Roger Federer reprimanded by Australian Open after run-in with umpires

Roger Federer has been fined $3,000 for using an audible obscenity during his Australian Open quarter-final victory over American Tennys Sandgren, tournament organisers said on Wednesday.

The Swiss was handed a code violation for swearing in the third set of Tuesday's match after the lineswoman reported Federer to Serbian chair umpire Marijana Veljovic.

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Federer clarified in his post-match news conference that he had sworn in a "a mix" of languages and said he was frustrated by the way he received the on-court warning.

"Clearly she speaks mixed. Didn't know that. Next time I got to check the (language skills of the) lines-people," the 20-times Grand Slam champion said.

"Honestly, to be frustrated at one point... I think it's normal.

"I found it a bit tough. It's not like I'm known to throw around words and whatever. It's not like the whole stadium heard it either."

Roger Federer had an argument with the line judge and chair umpire Marijana Veljovic. Image: Getty

Federer went on to save seven match points against Sandgren before winning in five sets to set up a semi-final clash with defending champion Novak Djokovic.

Federer escapes in ‘miracle’ win

Federer feared he was heading home to the Swiss alps before sealing a remarkable 15th Australian Open semi-final berth.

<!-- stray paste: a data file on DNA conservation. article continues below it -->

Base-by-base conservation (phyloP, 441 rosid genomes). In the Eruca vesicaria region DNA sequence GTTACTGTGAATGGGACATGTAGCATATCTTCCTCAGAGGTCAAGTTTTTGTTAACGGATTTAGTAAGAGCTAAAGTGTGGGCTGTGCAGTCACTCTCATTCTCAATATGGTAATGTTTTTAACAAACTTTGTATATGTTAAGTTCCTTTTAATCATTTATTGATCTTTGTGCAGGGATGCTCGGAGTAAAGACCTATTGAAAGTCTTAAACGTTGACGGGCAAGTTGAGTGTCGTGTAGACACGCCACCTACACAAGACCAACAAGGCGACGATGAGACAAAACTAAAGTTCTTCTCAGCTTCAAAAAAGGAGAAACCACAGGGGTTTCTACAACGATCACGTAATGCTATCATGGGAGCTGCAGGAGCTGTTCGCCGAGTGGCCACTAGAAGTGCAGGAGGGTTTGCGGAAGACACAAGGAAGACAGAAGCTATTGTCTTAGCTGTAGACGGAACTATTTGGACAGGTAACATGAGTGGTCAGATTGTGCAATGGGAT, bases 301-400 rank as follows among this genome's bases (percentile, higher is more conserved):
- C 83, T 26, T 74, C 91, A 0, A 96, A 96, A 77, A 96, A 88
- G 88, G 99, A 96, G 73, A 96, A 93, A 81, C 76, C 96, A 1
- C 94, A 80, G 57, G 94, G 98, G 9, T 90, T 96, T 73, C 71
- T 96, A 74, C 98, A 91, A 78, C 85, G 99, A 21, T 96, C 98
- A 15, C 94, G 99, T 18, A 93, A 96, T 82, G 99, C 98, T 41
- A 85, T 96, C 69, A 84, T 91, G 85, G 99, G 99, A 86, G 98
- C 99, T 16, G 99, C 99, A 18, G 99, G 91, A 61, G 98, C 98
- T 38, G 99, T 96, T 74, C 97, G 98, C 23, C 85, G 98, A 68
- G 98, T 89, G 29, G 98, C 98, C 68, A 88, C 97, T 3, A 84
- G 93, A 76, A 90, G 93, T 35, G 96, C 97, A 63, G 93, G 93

Bidding for his first final four spot and to become the first US man in the Open semi-finals since Andy Roddick in 2009, Sandgren had seven match points in the fourth set.

But the moment got the better of the world No.100 while Federer - playing in his 1512th career match - held his nerve.

"I think I got incredibly lucky today," Federer said.

"I don't deserve this one but I'm standing here and I'm obviously very, very happy.

"I was just hoping that maybe he was not going to smash the winner, you know on that one point, that he would maybe keep the ball in play."

Federer needed a medical time-out in the third set, but didn't believe the injury would hinder his chances of a record-equalling seventh Open crown.

"I've got nothing to do tomorrow and then I play at night so you do feel better in a couple of days and then you just never know again," he said.

"With these lucky escapes, you might play without any expectations anymore because you know you should really be skiing in Switzerland.

"So there you go - I'm lucky to be here and I will make the most of it."

with AAP